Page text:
by Eva Dunsky, Writing Fellow ’17
As I walked into the Diana last week, a few CAP (Collective Advocacy Project) members recruited me to share my thoughts on trigger warnings. What purpose do they serve? What purpose are they supposed to serve? Do they belong in literature? Why is there such a disconnect between our understanding of what they should do and what they actually do in practice? Although I was in a rush to secure a table upstairs for a writing fellows conference and wanted to grab coffee first, the topic was too good to resist. I grabbed an index card and began to write down my thoughts; which are as follows:
I think we should include trigger warnings in our syllabi. No one wants to be caught by surprise when an upsetting issue arises out of the blue in a core text. By including trigger warnings, students can be aware of what they face and prepare accordingly. The danger, however, is when we cease to read texts because they can be triggering.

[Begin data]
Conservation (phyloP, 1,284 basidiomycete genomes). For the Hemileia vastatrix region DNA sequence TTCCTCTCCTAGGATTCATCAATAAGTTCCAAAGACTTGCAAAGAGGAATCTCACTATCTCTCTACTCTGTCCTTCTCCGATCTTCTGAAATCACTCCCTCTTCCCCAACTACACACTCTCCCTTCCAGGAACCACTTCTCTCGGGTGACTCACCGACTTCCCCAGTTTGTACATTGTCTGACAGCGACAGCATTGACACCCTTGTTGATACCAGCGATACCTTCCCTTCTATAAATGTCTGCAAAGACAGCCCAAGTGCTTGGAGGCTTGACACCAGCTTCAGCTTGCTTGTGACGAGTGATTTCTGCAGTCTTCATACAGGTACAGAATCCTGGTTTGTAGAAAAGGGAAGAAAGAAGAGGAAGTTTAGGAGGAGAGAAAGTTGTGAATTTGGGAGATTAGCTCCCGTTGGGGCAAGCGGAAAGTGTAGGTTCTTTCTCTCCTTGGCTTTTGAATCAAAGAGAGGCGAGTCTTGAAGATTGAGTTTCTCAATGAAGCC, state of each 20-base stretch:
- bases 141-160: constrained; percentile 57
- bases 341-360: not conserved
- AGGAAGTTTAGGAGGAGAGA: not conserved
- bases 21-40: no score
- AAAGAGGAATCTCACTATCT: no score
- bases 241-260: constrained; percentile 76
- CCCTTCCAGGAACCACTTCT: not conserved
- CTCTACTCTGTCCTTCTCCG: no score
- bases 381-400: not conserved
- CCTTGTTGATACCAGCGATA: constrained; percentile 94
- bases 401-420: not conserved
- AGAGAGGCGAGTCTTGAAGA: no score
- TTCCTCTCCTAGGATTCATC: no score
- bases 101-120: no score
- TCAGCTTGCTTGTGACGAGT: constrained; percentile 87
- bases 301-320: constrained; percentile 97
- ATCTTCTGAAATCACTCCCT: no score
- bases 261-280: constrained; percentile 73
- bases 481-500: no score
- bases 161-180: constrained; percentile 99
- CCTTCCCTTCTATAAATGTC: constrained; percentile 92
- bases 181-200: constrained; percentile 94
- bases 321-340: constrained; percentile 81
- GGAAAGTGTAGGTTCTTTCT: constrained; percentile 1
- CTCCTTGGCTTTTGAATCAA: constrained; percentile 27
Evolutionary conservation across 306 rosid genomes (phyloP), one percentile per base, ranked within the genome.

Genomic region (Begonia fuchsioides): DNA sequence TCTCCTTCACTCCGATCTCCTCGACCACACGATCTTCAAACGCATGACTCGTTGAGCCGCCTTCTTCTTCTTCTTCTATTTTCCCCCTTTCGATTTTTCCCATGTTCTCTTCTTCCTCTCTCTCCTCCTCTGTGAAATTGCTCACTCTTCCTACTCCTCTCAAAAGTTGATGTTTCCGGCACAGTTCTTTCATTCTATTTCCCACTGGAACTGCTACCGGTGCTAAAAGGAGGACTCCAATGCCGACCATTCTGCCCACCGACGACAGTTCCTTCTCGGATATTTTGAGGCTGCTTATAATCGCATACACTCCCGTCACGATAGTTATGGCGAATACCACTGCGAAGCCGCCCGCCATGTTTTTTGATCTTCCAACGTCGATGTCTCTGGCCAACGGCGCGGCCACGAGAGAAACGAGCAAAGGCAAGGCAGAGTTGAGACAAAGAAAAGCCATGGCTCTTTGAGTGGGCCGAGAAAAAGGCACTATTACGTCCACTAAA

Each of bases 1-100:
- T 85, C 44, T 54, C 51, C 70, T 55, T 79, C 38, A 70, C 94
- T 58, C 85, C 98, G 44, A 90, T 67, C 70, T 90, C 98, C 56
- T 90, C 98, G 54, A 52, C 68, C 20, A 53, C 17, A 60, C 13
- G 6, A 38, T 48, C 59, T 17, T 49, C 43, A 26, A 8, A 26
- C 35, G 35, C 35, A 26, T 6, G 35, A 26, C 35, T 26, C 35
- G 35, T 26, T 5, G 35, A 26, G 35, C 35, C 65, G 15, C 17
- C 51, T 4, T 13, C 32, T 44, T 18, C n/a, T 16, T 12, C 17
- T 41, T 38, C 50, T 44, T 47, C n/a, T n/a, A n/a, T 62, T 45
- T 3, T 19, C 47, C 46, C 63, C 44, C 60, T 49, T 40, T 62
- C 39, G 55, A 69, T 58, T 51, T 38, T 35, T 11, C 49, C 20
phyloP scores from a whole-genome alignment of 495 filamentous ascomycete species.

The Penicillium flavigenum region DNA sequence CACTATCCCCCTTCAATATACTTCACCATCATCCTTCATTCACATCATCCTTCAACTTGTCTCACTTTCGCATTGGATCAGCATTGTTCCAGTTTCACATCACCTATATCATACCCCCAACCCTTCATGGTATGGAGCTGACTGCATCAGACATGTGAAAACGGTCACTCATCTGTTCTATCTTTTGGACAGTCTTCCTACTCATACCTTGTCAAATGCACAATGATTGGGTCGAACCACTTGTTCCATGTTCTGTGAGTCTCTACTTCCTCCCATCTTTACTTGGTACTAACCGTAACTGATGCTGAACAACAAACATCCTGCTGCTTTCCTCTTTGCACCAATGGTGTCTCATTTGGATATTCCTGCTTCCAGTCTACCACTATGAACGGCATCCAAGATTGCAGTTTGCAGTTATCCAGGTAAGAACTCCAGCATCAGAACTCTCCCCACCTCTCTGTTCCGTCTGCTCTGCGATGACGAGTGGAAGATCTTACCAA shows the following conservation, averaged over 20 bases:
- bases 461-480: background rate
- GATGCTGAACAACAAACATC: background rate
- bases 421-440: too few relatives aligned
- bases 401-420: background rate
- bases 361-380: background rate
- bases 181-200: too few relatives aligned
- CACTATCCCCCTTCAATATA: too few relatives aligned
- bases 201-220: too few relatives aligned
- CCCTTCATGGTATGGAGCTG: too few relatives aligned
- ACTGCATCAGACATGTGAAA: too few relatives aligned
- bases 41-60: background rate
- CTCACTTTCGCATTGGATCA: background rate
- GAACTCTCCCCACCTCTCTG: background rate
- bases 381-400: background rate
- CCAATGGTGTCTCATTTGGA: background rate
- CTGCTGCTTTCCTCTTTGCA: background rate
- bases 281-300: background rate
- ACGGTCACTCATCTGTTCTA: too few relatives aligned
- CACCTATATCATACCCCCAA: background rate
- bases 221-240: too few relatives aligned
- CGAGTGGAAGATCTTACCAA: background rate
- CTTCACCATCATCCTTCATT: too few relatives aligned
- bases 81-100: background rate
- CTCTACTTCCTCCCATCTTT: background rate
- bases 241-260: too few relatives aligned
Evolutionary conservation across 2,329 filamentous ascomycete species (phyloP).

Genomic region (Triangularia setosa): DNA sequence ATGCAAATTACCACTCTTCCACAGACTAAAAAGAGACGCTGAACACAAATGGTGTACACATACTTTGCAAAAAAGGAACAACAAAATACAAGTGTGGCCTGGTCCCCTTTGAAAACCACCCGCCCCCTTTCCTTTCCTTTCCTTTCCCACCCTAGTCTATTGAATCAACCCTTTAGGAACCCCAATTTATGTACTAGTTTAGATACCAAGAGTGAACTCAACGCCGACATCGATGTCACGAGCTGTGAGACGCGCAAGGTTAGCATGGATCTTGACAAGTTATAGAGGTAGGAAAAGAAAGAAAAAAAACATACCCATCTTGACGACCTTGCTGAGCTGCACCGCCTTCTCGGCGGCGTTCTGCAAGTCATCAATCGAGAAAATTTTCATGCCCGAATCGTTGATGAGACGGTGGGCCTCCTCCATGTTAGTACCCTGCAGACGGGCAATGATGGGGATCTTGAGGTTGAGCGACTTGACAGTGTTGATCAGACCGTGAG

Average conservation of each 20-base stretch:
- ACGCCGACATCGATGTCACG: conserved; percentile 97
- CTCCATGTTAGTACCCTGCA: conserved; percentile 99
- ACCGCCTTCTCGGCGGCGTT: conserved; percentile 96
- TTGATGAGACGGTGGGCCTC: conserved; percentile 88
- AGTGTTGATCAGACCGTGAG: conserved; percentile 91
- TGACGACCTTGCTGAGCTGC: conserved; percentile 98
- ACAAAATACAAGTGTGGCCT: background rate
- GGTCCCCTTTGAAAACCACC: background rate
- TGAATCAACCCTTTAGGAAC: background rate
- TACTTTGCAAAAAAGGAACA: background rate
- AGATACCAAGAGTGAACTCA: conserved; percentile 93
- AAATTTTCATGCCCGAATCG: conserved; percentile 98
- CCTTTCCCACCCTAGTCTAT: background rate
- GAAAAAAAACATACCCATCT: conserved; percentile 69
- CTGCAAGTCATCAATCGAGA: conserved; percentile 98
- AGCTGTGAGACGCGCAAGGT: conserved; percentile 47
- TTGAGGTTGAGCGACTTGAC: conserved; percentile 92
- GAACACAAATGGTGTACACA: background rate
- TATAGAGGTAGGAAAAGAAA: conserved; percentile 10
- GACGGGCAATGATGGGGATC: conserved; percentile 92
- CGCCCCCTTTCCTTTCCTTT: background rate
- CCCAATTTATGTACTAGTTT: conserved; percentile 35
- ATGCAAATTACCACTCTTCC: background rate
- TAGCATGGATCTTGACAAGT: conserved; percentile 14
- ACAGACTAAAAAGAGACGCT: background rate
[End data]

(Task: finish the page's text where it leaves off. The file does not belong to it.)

Literature is meant to trigger a response. Great writers make us think, make us question, and make us peer inside ourselves and confront the uncomfortable facts that lie at the core of human existence. This can be scary and upsetting, I know—but it is not an oppressive act. Discomfort does not equal oppression. Triggering literature does not equal disrespect for difficult individual experiences. I worry that with the growing emphases on trigger warnings, the list of things that we can’t read (and say and bring up in class) will grow longer and longer. What do you guys think? Let’s discuss.